Yikes, another unfunny post from a rejoiner a couple above me. Haven't these guys got jobs or something?
It appears some people persist in skewing these postings to suit their mode of fandom. That takes dedication, I'll give them that! However, it's probably a matter of misinterpretation somewhere along the line where they lost track of the significance of certain things. Granted, I only know a little bit about the entire spectrum of this business so I'll go with areas I know at little to discuss conceptually.
Why not just actually look at what the indications are without getting carried away by our love/dislike (come on, we're not kids anymore and can make a distinction between what's there and what's not) for a wrestler? No biased viewpoints, no sides taken. Just look what's presented in front of our eyes? Then again, not every piece of data is made publicised in the first place which further casts doubt over the validity of our weekly scrutinising sessions.
But I digress from my original point, so let's get on with it.
To Punk fans. Numbers suggest that Punk drew a healthy amount casual intrigue in a show that was low in viewership. He's also been the beneficiary of solids gains during other times during his reign and was a hefty merch mover during his white-hot streak in 2011 (actually had Cena toppled off the #1 spot for the first time since 2006-ish I think). However, he's been involved in some very nasty lull-spots such as the countless matchups with Miz that saw viewers get out of dodge, as well as that worrying trend where matches weren't received with nearly as much interest as his promos were.
Punk drew no matter which way people try to spin it as in he gained viewer numbers. As I pointed out before, though, there's a difference between someone who draws
and someone who drew
. The guy is not a proven stand-alone figure that is capable of carrying the flag solo in barely anything outside of being a big hometown hero. Being at least reliable in most areas for a sustainable amount of time makes you a bankable and investment-worthy draw. Punk isn't at that level.
To his haters. You can attempt to look at this anyway you like like 'he hasn't got a good look, not a company man, can't carry stuff by himself', etc. That's fine as they're all things that can't necessarily be disproven
. To draw these fairly obscure comparisons between guys of yesteryear, the push-timeframe ratio in comparison to Punk's and all that, however, could lead us to endless round-about arguments that also can't be proven. Ironically, a lot of anti-Punk point made stray away from the one thing you guys should be relying on: numbers. They indicate, but aren't the summary of someone's career until that guy/gal finished up one way or another.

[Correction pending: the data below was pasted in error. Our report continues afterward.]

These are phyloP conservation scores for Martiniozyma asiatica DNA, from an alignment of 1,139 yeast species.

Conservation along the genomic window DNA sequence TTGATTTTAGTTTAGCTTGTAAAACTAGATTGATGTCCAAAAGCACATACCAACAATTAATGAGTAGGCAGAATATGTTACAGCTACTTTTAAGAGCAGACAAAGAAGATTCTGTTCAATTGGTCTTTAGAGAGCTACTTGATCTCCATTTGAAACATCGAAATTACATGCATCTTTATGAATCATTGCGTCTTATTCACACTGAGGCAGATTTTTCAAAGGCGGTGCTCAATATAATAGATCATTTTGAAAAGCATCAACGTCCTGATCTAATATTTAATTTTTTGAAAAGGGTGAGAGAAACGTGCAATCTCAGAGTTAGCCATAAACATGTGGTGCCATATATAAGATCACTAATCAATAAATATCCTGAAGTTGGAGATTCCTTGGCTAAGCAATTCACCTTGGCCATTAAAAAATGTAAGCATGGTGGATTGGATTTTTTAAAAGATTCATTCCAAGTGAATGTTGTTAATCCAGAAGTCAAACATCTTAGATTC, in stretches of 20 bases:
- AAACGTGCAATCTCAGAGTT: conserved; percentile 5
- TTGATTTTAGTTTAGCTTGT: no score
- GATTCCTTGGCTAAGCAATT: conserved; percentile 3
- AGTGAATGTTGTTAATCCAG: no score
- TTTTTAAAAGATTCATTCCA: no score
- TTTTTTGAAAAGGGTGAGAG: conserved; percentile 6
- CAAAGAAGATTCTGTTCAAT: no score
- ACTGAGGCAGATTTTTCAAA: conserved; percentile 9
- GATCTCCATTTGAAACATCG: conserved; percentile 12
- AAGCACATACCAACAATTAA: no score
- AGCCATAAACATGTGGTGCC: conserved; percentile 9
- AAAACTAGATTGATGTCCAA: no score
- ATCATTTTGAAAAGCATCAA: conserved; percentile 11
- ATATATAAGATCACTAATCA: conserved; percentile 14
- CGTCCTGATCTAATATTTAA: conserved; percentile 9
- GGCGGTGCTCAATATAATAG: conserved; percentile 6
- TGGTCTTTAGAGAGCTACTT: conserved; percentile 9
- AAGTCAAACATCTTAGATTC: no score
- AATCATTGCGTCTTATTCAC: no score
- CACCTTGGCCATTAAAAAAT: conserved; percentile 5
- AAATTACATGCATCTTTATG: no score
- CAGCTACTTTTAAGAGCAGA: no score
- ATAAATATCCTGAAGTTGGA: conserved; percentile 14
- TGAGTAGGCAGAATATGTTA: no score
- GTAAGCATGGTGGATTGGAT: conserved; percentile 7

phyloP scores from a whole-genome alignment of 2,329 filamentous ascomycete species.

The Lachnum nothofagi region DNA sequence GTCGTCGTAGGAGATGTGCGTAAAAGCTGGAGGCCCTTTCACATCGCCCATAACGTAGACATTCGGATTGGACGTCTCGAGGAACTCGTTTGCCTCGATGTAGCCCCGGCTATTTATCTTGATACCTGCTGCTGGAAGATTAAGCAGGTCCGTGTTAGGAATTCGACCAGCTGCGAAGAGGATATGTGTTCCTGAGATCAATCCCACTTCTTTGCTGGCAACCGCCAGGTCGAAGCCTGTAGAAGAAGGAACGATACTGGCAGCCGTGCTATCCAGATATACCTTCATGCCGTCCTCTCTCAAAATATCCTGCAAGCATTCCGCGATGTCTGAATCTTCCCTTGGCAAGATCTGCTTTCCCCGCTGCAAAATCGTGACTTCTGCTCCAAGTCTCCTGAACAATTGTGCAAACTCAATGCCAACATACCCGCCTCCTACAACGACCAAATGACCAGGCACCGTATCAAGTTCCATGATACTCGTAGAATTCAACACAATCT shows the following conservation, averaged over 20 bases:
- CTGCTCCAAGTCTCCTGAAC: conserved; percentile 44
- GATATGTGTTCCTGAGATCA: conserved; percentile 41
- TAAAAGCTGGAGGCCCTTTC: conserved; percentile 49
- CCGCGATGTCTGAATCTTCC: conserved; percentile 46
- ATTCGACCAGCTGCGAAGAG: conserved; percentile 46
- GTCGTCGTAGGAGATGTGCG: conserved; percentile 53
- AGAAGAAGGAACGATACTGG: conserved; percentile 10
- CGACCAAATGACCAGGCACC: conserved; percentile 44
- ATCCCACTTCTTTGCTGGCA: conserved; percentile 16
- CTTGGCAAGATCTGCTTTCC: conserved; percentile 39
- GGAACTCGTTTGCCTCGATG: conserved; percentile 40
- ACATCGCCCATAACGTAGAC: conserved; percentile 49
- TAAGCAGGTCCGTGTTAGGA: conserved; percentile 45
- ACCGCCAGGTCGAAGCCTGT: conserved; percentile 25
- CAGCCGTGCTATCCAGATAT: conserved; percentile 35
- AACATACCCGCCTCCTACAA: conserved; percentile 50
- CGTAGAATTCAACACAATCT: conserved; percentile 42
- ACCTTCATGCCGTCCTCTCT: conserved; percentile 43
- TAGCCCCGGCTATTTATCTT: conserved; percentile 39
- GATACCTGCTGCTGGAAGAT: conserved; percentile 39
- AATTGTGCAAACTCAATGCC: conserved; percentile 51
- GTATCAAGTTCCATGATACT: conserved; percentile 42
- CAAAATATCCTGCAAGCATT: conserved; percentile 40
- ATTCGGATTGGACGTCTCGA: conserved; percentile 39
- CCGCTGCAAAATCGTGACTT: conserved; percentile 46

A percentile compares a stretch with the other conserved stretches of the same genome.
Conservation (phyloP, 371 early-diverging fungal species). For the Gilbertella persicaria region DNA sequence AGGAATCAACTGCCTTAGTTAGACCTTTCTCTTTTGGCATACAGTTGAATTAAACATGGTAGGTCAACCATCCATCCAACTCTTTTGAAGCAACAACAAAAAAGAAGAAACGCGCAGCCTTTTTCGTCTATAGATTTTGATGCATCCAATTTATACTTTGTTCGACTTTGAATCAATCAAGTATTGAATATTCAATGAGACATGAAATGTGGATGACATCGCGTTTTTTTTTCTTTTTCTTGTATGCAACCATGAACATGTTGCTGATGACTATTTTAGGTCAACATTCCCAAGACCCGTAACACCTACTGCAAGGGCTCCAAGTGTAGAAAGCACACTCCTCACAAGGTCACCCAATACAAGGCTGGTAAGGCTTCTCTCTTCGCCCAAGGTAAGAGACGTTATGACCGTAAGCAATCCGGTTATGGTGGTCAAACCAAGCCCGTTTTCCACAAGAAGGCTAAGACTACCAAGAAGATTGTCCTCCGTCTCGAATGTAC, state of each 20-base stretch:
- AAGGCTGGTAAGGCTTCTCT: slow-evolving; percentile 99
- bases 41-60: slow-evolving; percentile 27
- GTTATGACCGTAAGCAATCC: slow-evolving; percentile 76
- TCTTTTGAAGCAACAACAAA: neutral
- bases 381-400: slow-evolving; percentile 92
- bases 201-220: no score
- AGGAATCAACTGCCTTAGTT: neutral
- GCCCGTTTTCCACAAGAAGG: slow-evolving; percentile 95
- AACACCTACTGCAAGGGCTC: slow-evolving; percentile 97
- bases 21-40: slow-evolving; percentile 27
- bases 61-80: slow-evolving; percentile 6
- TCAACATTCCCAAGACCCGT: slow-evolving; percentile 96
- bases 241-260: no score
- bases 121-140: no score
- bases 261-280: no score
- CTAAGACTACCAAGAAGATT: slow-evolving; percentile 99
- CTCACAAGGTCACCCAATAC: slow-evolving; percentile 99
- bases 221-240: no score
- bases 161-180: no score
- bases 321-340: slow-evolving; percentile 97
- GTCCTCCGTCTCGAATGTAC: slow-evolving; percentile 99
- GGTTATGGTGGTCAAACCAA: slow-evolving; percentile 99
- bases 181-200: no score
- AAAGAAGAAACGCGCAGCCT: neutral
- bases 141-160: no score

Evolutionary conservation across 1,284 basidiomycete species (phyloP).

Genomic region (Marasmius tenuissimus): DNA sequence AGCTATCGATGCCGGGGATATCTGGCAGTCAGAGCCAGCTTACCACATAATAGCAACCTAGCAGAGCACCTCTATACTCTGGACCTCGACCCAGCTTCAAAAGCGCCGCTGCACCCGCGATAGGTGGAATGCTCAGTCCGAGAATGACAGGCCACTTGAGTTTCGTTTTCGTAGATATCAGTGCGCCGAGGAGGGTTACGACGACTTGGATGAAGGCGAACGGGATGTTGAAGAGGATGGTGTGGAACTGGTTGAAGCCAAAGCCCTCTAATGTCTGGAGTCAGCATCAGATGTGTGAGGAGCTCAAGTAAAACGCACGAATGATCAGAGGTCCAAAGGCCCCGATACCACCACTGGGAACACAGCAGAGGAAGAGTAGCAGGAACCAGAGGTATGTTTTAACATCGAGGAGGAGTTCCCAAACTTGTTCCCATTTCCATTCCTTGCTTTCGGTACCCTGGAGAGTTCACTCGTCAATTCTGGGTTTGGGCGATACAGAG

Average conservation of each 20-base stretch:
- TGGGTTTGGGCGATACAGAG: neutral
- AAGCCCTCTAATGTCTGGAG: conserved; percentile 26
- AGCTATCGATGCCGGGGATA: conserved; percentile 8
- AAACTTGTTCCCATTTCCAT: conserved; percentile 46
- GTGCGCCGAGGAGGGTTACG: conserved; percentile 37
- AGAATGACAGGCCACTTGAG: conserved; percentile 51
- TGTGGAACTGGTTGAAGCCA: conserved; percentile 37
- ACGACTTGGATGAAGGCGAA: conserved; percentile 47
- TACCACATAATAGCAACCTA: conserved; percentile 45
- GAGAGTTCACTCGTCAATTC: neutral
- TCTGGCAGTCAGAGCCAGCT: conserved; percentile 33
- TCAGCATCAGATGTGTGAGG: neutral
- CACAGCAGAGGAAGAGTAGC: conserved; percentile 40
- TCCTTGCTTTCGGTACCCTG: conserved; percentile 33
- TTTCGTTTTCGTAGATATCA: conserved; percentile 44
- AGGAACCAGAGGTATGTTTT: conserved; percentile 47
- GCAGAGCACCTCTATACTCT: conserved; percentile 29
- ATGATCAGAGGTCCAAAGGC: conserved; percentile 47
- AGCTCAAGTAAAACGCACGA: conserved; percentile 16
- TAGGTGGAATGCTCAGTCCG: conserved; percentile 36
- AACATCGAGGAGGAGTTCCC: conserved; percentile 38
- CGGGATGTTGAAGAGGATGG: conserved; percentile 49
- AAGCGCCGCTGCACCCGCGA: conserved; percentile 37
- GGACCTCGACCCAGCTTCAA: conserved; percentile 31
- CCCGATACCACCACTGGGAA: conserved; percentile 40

Triple H until dec 1999, is quite possibly the weakest booked top heel in history, not only was he constantly overshadowed by corporate ministry but also lost his no.1 contender's spot to a woman in Chyna. Always got his ass whipped at the highest level by Austin that entire year even as the WWF Champion. In 2003, HHH similar to punk was overshadowed by Rock/Austin, Brock/Angle and even Vince/Hogan. Cena, again similar to punk received a great main event push only on the B-show, as did Lesnar for the most part. AND EVERY SINGLE ONE OF THEM DREW despite the set backs
I stand by what I said few pages back, Anyone else with the same 6 yr push would have been a solid reliable draw for WWE by now.
Like these ones. How can one accurately compare one era to another when the company works its model around different cycles through the generations? How can one compare the stars of one era to another when they were the beneficiaries of many things that these guys weren't and, to a lesser extent, vice versa? How could you be confident in this 'guideline to drawing' that performers must adhere to when they are subjected to the different timeframes, audiences, business models, as well their own strengths and weaknesses? This is particularly interesting to note when you acknowledge the factor/importance of 'good vs. poor' booking which most people view as spasmodic and lackadaisical nowadays in comparison to yesteryear.
And if you really think he was getting pushed
for 6 years then you're off the mark. Punk has not
been in the spotlight for 6 years. As for his biggest push to date, keep in mind he has been on the end of it for a little over a year where has been through a heel turn, a face turn, back to a heel turn almost to the exact day within that timeframe. Today's audiences in particular appear to take time to acclimatise to change.
The business can be quite reactionary, and has to respond to the world changing around it (no matter how their renowned micromanagement style goes about getting a unity amongst workers in their performance style). Times and circumstances change, which means performers are never likely to be, nor received generally, as their proceeders. It's common consensus by a lot of people that this is a particularly awkward era for wrestling promotions as well, in spite of the turbulent nature and esoteric interest group that's always been apart of this line of work.
People really should be patient with the business side of things, although I don't know why fans have to be considering it shouldn't need to satisfy their nosey-parker ways in the first place. The whole notion is a lot like an overgrown baby at first - it stinks, it cries, is a really fucking heavy thing to drag along and needs a whole lotta' nurturing. If it's raised right, though, it grows up big and strong and is the result of a lot of quality time invested into it.